Linux Systemd Cheat Sheet Useful


In this tutorial, I write about the Systemd cheat sheet useful in Linux. Systemd provides a system and service that runs at PID 1. It tracks logged-in users and runs containers virtual machines and more.

The Linux Systemd Cheat Sheet is a handy guide that provides quick and easy-to-understand information about Systemd. Systemd is a system and service manager for Linux operating systems, and this cheat sheet is designed to help users navigate and utilize its features efficiently.

Whether you’re a beginner or an experienced Linux user, this cheat sheet covers essential commands and functions related to Systemd. From starting and stopping services to managing system processes, the cheat sheet is a valuable resource for anyone looking to streamline their Linux system management tasks.

With the Linux Systemd Cheat Sheet, you can quickly reference key Systemd commands, making it easier to troubleshoot issues, configure services, and optimize system performance. This user-friendly guide aims to empower Linux users with the knowledge they need to navigate Systemd effectively, ensuring a smoother and more efficient system administration experience.

Systemd Cheat Sheet in Linux

Logs with systemd

The contentCommand Line
View all system logsjournalctl
List boot numbersjournalctl –list-boots
View logs for unit sshjournalctl –unit ssh
View system logs from the most recentjournalctl -xe

For example the picture below

Systemd Cheat Sheet Useful
Systemd Cheat Sheet Useful 2

Introspection with systemd

The contentCommand Line
show unit file settingssystemctl show sshd
Show contents of the unit filesystemctl cat sshd
Show whether the unit is activesystemctl is-active sshd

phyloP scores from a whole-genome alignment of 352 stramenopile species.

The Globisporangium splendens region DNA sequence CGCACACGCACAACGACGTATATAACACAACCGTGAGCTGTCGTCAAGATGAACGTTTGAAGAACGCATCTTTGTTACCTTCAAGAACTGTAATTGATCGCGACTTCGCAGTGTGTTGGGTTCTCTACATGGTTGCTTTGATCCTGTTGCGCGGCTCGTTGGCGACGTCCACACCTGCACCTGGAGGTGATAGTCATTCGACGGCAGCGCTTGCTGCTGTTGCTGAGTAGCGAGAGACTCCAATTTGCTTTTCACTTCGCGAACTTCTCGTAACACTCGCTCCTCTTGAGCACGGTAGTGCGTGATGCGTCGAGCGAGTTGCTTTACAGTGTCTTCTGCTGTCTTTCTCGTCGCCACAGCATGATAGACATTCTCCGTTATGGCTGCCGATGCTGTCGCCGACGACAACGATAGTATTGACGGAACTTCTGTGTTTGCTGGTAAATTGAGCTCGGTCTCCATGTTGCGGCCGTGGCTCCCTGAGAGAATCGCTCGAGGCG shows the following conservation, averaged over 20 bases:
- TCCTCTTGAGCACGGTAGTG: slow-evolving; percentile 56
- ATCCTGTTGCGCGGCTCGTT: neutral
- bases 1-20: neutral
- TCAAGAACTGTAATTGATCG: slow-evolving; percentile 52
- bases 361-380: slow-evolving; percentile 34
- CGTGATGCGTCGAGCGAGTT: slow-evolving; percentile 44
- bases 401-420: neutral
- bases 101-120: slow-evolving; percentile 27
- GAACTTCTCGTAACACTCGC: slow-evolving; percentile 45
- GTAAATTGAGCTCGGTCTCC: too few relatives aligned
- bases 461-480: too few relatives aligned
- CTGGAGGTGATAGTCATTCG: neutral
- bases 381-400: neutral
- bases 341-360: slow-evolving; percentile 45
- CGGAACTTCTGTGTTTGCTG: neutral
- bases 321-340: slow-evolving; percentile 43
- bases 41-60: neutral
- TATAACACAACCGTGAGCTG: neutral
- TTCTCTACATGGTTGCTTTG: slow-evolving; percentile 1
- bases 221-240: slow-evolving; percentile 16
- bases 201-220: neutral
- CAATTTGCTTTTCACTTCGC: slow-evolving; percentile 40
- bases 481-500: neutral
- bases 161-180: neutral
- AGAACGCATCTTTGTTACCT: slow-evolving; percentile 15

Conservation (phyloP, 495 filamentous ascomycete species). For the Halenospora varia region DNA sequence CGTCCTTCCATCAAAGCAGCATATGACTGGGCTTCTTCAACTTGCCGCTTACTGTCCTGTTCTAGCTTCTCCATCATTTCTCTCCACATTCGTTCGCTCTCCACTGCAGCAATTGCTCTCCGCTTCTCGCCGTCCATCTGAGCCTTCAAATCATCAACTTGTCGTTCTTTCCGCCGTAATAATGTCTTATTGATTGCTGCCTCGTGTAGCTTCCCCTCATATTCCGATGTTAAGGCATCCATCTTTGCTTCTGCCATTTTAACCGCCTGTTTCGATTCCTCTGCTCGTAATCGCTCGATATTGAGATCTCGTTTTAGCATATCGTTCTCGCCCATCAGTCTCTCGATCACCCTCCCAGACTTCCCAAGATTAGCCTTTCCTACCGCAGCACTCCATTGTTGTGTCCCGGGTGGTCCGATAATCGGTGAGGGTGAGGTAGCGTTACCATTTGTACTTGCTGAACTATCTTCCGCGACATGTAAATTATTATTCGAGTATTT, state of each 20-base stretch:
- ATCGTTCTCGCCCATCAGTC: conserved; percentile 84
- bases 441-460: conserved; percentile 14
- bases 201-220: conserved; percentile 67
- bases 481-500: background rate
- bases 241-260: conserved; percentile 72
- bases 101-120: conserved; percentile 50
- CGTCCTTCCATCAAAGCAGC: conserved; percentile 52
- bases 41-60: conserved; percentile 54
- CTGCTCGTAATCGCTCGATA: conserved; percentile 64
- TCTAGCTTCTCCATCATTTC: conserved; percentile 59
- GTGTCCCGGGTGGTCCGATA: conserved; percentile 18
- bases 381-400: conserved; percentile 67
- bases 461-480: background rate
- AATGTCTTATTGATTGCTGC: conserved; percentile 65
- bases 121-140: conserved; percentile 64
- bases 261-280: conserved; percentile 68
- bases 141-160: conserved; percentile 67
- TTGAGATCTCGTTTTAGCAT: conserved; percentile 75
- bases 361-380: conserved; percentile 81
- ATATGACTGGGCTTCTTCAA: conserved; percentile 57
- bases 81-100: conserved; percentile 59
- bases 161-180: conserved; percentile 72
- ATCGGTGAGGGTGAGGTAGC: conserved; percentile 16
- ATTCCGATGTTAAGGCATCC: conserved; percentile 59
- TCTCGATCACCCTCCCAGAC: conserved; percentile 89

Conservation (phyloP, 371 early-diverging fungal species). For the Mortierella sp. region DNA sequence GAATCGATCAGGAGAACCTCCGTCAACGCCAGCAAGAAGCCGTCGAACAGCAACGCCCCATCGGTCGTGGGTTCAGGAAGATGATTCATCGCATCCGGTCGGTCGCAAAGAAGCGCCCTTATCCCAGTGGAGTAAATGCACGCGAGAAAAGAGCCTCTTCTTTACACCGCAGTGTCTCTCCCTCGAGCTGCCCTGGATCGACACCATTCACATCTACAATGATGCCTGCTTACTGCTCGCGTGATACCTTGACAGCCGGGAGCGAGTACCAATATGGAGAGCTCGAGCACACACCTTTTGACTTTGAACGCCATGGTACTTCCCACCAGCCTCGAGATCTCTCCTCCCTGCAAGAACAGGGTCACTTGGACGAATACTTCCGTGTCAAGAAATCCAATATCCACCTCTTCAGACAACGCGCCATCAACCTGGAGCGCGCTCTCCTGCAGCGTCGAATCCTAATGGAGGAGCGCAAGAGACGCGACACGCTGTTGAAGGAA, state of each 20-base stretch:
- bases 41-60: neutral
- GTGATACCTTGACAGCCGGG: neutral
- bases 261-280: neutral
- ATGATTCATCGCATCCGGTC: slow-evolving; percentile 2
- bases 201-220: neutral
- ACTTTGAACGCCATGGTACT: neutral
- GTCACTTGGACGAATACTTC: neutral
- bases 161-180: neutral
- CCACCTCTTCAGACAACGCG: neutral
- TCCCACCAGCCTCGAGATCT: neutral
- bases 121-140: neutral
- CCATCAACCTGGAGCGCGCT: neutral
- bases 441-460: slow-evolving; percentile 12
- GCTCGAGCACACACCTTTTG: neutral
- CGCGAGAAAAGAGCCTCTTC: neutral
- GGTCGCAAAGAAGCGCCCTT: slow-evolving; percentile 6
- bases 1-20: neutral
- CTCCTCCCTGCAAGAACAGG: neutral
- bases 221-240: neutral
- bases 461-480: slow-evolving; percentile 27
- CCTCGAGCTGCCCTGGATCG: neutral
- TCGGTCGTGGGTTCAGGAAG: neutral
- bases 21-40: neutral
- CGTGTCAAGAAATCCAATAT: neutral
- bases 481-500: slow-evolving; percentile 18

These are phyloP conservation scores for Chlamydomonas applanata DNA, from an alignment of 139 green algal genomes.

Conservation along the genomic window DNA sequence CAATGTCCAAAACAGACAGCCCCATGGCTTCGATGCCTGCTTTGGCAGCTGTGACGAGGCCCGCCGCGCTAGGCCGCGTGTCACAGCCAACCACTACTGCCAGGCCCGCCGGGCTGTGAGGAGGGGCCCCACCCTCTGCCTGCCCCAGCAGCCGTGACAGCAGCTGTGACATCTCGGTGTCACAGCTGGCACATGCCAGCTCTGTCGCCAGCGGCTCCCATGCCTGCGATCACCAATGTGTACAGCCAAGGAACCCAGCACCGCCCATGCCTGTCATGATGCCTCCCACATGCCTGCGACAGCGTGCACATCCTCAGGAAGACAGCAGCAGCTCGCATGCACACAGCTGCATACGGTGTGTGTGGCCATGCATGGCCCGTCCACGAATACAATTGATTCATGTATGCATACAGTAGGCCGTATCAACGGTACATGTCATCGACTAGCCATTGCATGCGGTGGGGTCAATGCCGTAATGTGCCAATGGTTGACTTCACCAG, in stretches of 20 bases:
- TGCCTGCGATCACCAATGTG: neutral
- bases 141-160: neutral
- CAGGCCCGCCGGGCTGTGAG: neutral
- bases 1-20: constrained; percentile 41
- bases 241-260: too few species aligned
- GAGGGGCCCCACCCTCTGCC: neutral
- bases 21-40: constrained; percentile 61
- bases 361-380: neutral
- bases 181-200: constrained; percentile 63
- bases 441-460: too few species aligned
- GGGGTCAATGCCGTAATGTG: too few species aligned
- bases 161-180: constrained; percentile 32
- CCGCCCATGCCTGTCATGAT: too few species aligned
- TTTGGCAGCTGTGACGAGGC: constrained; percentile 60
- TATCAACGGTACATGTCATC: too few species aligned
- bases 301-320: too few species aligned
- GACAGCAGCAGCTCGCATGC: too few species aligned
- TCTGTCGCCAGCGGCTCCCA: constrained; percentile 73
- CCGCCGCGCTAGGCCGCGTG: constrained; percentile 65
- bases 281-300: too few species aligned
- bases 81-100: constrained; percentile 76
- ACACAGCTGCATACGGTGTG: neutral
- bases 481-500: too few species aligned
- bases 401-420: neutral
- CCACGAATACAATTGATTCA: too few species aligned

Show whether the unit has failedsystemctl is-failed sshd
Edit unit file configurationsudo systemctl edit sshd
Restart daemonsudo systemctl daemon-reload


The contentCommand Line
Start service nginxsystemctl start nginx
Stop service nginxsystemctl stop nginx
Show status of service nginxsystemctl status nginx
Start nginx now and at system startupsystemctl enable –now nginx
At system startup, start (enable) nginxsystemctl enable nginx
At system startup, do not start nginxsystemctl disable nginx
Show whether service nginx is enabledsystemctl is-enabled nginx
Prevent service from starting (mask)systemctl mask nginx
Unmask service, allowing it to be startedsystemctl unmask nginx
List all available servicessystemctl list-unit-files –-type service

For example as below

Start service nginx
stop service nginx

Targets (runlevels)

Targets, also known as runlevels in Linux, play a crucial role in managing the system’s state and functionality. Think of targets as different modes or scenarios your computer can operate in, each with a specific set of services and processes.

In simpler terms, runlevels help define what your computer is supposed to do at different stages – be it during startup, regular operation, or shutdown. For instance, runlevel 3 might focus on a multi-user environment with networking capabilities, while runlevel 5 could include a graphical user interface for a more user-friendly experience.

These runlevels or targets allow users to customize and control the behavior of their Linux system based on their needs. Whether you’re setting up a server that doesn’t require a graphical interface or a desktop environment for everyday use, understanding and configuring runlevels is essential for tailoring your Linux experience.

The contentCommand line
List all available targetssystemctl list-unit-files –-type target
Show dependencies of a targetsystemctl list-dependencies nginx
Show default boot targetsystemctl get-default
Boot to a text consolesystemctl set-default multi-user
Boot to a graphical desktopsystemctl set-default graphical
Show dependencies of a target


You should utilize the helpful Systemd Cheat Sheet in Linux. The cheat sheet includes fundamental systemd commands, and there are even more advanced features and options to explore. For detailed information about specific commands or options, you can check the systemd documentation or man pages (man systemctl). I hope you find this information useful. Thank you for visiting the DevopsRoles page!”

About HuuPV

My name is Huu. I love technology and especially Devops Skill such as Docker, vagrant, git so forth. I likes open-sources. so I created site to share the knowledge that I have learned. My Job: IT system administrator. Hobbies: summoners war game, gossip.
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